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About this poet

On June 6, 1925, Maxine Kumin was born in Philadelphia. She received her BA and MA from Radcliffe College.

She has published numerous books of poetry, including And Short the Season: Poems (W. W. Norton, 2014); Where I Live: New & Selected Poems 1990-2010 (W. W. Norton, 2010); Still to Mow (2009); Jack (2003); The Long Marriage (2003); Bringing Together (2003); Connecting the Dots (1996); Looking for Luck (1992), which received the Poets' Prize; Nurture (1989); The Long Approach (1986); Our Ground Time Here Will Be Brief (1982); House, Bridge, Fountain, Gate (1975); and Up Country: Poems of New England (1972), for which she received the Pulitzer Prize.

She is also the author of a memoir, Inside the Halo and Beyond: The Anatomy of a Recovery (W. W. Norton, 2000); four novels; a collection of short stories; more than twenty children's books; and five books of essays, most recently The Roots of Things: Essays (Northwestern University Press, 2009) and Always Beginning: Essays on a Life in Poetry (Copper Canyon Press, 2000).

She has received the Aiken Taylor Award for Modern Poetry, an American Academy of Arts and Letters award, the Sarah Joseph Hale Award, the Levinson Prize, a National Endowment for the Arts grant, the Eunice Tietjens Memorial Prize from Poetry, and fellowships from the Academy of American Poets, and the National Council on the Arts.

She has served as Consultant in Poetry to the Library of Congress and Poet Laureate of New Hampshire, and is a former Chancellor of the Academy of American Poets. She died on February 6, 2014.

Jack

Maxine Kumin, 1925 - 2014
How pleasant the yellow butter
melting on white kernels, the meniscus
of red wine that coats the insides of our goblets

where we sit with sturdy friends as old as we are
after shucking the garden's last Silver Queen
and setting husks and stalks aside for the horses

the last two of our lives, still noble to look upon:
our first foal, now a bossy mare of 28
which calibrates to 84 in people years

and my chestnut gelding, not exactly a youngster 
at 22. Every year, the end of summer
lazy and golden, invites grief and regret:

suddenly it's 1980, winter buffets us, 
winds strike like cruelty out of Dickens. Somehow
we have seven horses for six stalls. One of them,

a big-nosed roan gelding, calm as a president's portrait
lives in the rectangle that leads to the stalls. We call it
the motel lobby. Wise old campaigner, he dunks his

hay in the water bucket to soften it, then visits the others
who hang their heads over their dutch doors. Sometimes 
he sprawls out flat to nap in his commodious quarters.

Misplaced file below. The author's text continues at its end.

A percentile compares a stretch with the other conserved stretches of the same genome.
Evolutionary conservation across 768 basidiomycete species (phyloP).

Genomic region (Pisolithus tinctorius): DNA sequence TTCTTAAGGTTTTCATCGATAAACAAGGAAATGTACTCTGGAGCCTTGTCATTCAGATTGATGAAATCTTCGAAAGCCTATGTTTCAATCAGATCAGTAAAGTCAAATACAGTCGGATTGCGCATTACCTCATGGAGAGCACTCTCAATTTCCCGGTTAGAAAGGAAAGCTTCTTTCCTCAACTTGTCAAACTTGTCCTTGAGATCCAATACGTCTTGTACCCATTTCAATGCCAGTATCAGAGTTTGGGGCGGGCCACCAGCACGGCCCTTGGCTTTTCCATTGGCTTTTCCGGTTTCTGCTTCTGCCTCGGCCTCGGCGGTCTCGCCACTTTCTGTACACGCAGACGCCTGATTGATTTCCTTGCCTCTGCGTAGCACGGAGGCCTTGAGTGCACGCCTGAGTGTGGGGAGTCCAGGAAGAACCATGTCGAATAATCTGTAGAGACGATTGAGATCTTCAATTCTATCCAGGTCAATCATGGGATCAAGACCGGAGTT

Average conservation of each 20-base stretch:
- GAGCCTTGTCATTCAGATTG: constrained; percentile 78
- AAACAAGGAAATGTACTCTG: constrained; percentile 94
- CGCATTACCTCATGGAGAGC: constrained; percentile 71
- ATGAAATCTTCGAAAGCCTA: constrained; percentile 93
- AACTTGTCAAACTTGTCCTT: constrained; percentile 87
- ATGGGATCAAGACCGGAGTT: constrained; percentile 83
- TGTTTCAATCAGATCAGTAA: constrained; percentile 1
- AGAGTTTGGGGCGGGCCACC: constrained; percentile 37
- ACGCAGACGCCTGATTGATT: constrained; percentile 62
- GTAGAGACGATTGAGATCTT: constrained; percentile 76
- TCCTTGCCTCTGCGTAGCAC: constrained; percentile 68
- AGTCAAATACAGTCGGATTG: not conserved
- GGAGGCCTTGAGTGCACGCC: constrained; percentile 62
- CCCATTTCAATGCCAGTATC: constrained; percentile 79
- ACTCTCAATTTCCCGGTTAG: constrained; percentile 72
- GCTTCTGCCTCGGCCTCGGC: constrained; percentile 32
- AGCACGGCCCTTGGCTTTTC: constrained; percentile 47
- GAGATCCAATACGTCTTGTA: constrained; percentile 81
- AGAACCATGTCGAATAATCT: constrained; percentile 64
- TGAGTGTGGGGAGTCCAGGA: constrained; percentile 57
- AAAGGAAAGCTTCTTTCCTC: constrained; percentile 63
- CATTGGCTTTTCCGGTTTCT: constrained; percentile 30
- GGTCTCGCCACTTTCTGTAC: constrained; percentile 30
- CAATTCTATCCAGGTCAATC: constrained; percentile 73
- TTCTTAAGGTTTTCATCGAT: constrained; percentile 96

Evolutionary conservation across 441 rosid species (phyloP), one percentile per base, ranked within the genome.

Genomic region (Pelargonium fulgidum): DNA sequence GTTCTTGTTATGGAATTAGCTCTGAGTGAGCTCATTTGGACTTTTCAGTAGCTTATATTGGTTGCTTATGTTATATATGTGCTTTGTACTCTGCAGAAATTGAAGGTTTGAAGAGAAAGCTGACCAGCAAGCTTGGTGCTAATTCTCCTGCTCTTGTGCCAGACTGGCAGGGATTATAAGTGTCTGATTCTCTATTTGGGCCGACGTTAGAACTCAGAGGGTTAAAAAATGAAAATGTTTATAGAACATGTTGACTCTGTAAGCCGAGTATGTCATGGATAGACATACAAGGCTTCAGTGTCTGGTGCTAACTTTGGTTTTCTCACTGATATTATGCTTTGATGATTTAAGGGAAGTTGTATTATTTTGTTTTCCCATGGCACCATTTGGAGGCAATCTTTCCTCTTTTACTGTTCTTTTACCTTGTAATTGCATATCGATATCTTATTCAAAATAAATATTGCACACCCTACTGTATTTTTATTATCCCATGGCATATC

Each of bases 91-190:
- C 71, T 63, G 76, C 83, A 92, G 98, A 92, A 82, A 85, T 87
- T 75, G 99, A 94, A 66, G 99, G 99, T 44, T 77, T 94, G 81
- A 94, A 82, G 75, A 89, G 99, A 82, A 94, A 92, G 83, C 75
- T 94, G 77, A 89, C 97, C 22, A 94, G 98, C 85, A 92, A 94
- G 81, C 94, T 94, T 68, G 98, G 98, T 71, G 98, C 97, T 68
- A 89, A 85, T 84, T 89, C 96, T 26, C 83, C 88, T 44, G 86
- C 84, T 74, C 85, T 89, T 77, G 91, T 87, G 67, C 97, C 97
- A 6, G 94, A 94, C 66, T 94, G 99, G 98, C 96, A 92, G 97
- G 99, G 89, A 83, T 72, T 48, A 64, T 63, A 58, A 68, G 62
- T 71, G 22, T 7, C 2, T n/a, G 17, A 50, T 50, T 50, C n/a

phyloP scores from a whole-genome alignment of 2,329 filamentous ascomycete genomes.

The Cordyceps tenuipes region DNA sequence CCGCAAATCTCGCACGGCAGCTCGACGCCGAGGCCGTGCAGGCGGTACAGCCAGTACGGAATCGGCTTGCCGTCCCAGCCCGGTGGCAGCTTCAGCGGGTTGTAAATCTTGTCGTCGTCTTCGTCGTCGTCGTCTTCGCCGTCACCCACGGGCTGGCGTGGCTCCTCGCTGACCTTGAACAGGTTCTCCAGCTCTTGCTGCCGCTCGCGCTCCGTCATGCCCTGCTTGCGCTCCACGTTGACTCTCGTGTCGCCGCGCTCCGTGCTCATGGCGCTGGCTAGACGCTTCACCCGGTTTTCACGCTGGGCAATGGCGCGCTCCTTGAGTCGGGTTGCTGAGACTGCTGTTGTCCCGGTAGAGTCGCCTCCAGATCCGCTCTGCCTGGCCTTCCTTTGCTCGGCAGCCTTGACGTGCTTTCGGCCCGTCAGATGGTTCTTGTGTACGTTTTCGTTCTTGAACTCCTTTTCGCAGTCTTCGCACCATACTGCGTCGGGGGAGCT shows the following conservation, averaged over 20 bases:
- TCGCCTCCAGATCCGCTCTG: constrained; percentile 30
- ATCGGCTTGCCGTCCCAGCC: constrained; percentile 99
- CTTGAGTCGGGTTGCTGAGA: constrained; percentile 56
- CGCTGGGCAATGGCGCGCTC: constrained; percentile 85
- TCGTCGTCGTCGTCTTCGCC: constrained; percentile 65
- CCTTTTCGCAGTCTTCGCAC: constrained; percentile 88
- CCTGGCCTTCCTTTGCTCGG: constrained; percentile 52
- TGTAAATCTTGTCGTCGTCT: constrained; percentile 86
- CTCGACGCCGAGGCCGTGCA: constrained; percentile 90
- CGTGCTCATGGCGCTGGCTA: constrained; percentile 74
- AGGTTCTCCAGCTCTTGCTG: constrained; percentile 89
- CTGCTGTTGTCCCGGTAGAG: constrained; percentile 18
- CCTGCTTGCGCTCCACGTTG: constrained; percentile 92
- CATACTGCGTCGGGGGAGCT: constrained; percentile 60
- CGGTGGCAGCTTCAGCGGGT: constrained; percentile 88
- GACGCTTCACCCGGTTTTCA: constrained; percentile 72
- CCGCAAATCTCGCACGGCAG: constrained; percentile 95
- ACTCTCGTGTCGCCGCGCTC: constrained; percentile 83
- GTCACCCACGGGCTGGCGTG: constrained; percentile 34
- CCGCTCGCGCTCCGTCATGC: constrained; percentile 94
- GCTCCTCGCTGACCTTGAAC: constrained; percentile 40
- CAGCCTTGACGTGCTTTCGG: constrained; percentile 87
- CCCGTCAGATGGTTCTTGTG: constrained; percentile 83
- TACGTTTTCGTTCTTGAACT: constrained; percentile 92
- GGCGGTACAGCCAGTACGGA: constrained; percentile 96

That spring, in the bustle of grooming
and riding and shoeing, I remember I let him go
to a neighbor I thought was a friend, and the following 

fall she sold him down the river. I meant to
but never did go looking for him, to buy him back
and now my old guilt is flooding this twilit table

my guilt is ghosting the candles that pale us to skeletons
the ones we must all become in an as yet unspecified order. 
Oh Jack, tethered in what rough stall alone

did you remember that one good winter?

"Jack" is reprinted from Jack and Other Poems by Maxine Kumin. Copyright © 2005 by Maxine Kumin. With permission of the publisher, W. W. Norton & Company, Inc.

Maxine Kumin

Maxine Kumin

The author of numerous collections of poetry, Maxine Kumin received the Pulitzer Prize for her book Up Country: Poems of New England

by this poet

poem
Up attic, Lucas Harrison, God rest
his frugal bones, once kept a tidy account
by knifecut of some long-gone harvest.
The wood was new. The pitch ran down to blunt 
the year: 1811, the score: 10, he carved
into the center rafter to represent
his loves, beatings, losses, hours, or maybe
the butternuts that taxed
poem
You have forty-nine days between
death and rebirth if you're a Buddhist.
Even the smallest soul could swim
the English Channel in that time
or climb, like a ten-month-old child,
every step of the Washington Monument
to travel across, up, down, over or through
--you won't know till you get there which to do.

poem
And suppose the darlings get to Mantua, 
suppose they cheat the crypt, what next? Begin 
with him, unshaven. Though not, I grant you, a 
displeasing cockerel, there's egg yolk on his chin. 
His seedy robe's aflap, he's got the rheum. 
Poor dear, the cooking lard has smoked her eye. 
Another Montague is in the